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A tight tunable range for Ni(II) sensing and buffering in cells.

Foster, A.W. and Pernil, R. and Patterson, C.J. and Scott, A.J.P. and Pålsson, L.-O. and Pal, R. and Cummins, I. and Chivers, P.T. and Pohl, E. and Robinson, N.J. (2017) 'A tight tunable range for Ni(II) sensing and buffering in cells.', Nature chemical biology., 13 (4). pp. 409-414.


The metal affinities of metal-sensing transcriptional regulators co-vary with cellular metal concentrations over more than 12 orders of magnitude. To understand the cause of this relationship, we determined the structure of the Ni(II) sensor InrS and then created cyanobacteria (Synechocystis PCC 6803) in which transcription of genes encoding a Ni(II) exporter and a Ni(II) importer were controlled by InrS variants with weaker Ni(II) affinities. Variant strains were sensitive to elevated nickel and contained more nickel, but the increase was small compared with the change in Ni(II) affinity. All of the variant sensors retained the allosteric mechanism that inhibits DNA binding following metal binding, but a response to nickel in vivo was observed only when the sensitivity was set to respond in a relatively narrow (less than two orders of magnitude) range of nickel concentrations. Thus, the Ni(II) affinity of InrS is attuned to cellular metal concentrations rather than the converse.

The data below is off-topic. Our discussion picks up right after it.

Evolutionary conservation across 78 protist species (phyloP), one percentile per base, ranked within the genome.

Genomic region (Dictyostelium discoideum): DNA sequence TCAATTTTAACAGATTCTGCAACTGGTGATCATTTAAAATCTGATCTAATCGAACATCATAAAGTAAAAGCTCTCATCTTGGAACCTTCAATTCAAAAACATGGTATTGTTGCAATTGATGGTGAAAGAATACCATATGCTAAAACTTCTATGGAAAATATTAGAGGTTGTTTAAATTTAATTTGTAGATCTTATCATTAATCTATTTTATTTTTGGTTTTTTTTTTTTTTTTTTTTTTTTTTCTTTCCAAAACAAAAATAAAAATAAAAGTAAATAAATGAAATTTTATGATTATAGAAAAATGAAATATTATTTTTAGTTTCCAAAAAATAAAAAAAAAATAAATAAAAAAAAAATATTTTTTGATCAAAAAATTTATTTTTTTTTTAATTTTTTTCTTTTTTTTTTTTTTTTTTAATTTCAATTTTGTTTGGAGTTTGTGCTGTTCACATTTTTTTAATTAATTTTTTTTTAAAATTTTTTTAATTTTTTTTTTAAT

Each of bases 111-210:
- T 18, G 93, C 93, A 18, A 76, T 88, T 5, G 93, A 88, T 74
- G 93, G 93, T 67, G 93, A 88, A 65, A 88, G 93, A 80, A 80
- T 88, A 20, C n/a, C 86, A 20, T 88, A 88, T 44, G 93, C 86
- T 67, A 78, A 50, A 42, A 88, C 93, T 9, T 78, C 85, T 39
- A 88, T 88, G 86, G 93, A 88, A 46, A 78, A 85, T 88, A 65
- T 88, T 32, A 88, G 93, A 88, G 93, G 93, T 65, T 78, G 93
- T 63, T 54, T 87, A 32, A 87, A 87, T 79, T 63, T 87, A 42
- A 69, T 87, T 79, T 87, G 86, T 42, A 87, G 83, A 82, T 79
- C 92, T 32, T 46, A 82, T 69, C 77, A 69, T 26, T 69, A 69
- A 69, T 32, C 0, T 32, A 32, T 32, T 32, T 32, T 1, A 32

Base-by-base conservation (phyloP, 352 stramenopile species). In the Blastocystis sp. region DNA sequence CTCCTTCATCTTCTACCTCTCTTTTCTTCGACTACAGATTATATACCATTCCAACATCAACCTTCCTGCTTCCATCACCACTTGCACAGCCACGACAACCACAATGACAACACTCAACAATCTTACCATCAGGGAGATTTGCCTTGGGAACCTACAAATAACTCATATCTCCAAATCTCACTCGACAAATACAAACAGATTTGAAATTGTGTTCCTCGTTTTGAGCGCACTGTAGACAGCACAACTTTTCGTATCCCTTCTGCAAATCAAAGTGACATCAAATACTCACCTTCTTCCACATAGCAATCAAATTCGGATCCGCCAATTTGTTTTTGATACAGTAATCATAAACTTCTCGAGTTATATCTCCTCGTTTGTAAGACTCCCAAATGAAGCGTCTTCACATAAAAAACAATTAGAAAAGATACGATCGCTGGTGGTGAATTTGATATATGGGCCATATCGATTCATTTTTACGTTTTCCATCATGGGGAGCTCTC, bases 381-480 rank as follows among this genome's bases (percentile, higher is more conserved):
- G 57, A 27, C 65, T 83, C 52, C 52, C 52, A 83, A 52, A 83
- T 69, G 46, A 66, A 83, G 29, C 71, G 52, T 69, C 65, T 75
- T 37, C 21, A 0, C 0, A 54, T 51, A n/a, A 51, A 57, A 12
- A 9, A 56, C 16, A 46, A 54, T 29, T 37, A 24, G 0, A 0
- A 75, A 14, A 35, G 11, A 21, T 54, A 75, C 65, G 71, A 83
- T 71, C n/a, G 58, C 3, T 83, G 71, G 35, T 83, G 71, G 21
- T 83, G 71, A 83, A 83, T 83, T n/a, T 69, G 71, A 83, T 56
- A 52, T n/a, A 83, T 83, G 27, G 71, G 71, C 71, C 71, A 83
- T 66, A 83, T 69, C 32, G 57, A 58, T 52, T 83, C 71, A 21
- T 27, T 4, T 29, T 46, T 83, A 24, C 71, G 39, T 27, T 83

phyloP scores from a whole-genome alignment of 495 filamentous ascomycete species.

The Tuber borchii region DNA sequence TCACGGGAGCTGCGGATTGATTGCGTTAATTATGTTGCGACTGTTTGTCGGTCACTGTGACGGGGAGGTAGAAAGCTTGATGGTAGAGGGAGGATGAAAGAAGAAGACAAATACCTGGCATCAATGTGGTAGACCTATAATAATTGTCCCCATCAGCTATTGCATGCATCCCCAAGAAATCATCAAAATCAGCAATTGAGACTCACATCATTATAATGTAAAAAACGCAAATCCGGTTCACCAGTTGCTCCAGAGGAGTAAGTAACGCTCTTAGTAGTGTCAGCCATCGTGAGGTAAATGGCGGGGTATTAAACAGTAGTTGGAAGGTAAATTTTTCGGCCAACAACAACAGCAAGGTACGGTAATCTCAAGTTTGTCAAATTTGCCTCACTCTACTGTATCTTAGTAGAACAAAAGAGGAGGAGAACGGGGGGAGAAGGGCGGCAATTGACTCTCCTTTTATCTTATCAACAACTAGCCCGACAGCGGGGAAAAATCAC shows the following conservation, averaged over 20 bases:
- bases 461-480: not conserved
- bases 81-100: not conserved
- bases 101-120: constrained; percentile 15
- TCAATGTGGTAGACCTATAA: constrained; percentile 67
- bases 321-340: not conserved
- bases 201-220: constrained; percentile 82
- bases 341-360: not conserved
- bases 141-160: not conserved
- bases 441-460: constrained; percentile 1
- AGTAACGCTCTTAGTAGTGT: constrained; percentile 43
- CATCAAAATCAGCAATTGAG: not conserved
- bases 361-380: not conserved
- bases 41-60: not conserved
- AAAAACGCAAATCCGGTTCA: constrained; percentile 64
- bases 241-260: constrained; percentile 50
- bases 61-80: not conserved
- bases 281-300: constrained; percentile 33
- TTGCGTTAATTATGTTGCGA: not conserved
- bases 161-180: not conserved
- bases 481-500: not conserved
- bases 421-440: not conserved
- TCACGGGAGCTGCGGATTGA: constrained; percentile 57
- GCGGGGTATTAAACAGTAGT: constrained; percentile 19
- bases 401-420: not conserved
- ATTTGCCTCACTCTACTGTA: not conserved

Item Type:Article
Full text:(AM) Accepted Manuscript
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Date accepted:01 December 2016
Date deposited:08 February 2017
Date of first online publication:06 February 2017
Date first made open access:06 August 2017

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